The
primary graduate program is the PhD in Mathematics. All students admitted to this program receive financial support, with a full
fellowship in the first year. Current students are pursuing exciting
projects in a variety of areas.
(See Research areas.) For a detailed description of the
PhD program and requirements, see the Regulations for Doctoral
Students in Mathematics.
Interdisciplinary
study is possible, but it requires extra dedication. Two students
have completed a joint PhD in Chemical Engineering and Mathematics.
Another student has completed a joint PhD in Mathematics and Philosophy,
and some further students are now attempting this combination.
(See Interdisciplinary
study.)
The Higher Learning Commission asks programs to provide a statement of "learning goals''. Here are the goals for the PhD in Mathematics:
1. Students learn to carry out original research at the frontier in some area of mathematics.
2. Students learn to explain the results of their research effectively, both orally and in writing.
The courses, seminars, and individual work with the thesis advisor and other members of the thesis committee, are all designed to help students meet these goals.
Masters
Degrees
Students
who just want a Masters degree in Mathematics are not normally
considered for admission. Current students working toward a PhD who want
a Masters degree may request one after passing the candidacy examinations
and taking 30 credit hours.

Research
Areas and Faculty 
"Mathematics in Science,...'' includes optimization, discrete mathematics/probability, ergodic theory, financial mathematics, and several areas of mathematical physics.
If you are primarily interested in statistics, mathematical biology, numerical solutions to partial differential equations, or geometric computation, you should consider applying to the newly formed Department of Applied and Computational Mathematics and Statistics.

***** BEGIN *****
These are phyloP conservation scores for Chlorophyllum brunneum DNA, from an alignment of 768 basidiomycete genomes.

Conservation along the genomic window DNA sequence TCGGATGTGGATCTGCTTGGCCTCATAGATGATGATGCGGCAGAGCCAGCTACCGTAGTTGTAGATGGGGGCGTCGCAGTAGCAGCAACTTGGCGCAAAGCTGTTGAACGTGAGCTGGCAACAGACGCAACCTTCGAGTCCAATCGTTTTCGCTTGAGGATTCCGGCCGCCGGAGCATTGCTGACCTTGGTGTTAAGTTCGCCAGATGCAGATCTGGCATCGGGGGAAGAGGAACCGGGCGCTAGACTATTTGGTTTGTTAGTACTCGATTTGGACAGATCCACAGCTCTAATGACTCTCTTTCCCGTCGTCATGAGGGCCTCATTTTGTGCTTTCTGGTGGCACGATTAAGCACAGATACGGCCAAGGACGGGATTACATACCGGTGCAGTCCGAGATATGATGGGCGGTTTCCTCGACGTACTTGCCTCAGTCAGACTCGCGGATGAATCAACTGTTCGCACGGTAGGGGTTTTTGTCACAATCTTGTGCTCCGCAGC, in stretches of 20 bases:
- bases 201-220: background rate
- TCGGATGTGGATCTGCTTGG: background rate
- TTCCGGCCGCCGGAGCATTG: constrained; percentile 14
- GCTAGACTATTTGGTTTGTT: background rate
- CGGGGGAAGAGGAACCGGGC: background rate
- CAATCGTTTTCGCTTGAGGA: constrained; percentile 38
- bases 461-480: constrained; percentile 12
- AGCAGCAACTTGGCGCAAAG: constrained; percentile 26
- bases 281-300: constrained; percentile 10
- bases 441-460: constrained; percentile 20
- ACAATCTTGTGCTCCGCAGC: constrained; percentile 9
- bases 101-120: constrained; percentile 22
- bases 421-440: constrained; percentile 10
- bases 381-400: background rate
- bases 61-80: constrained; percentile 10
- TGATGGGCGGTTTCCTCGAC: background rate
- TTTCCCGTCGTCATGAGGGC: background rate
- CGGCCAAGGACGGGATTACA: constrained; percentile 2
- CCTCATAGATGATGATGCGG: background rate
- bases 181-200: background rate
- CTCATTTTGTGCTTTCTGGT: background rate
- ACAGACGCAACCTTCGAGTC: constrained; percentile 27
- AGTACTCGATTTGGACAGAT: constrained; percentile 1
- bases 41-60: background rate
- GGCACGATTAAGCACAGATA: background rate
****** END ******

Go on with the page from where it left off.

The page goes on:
Faculty
Members 

Applying to the PhD Program in Mathematics 
Application Deadline: January 7 Apply Now
Application Advice and Points to Remember
 Apply early.
 Submit electronic copies only of all supporting materials. Do not mail paper copies to the Graduate School. The system will not allow you to submit your application without first uploading your transcript. This can be a web/unofficial version or official. If you have a sealed envelope from your institution, please open it, scan your transcript, and upload it into the application. If your letter writers prefer to mail paper copies of recommendations; ask them to contact the Math Department.
 The GRE Subject score is required in order to apply. Contact the Math Department if you have not taken the GRE Subject test.
 Indicating your research interest(s) is helpful. Areas of interest within Mathematics can be discussed in the Statement of Intent, uploaded as an additional document, and/or briefly summarized in the "Area of Specialization" field on the application form itself. Sample papers uploaded as additional documents are also welcome.
 If you are having problems completing your application, or using the AY system, especially in early January, please contact Julia Knight (knight.1@nd.edu) or Beth VerVelde (bverveld@nd.edu). Professor Knight can advise you on what to include in your application, what the admissions panel considers, etc. Ms. VerVelde can help upload documents in case the AY system gives you trouble.
Admissions Information
The Application Process
The Graduate School
Graduate School Contacts
before applying: gradad@nd.edu
updates after applying: gradapp@nd.edu
Mathematics Department Contact
Professor Julia Knight, Director of Graduate Studies: knight.1@nd.edu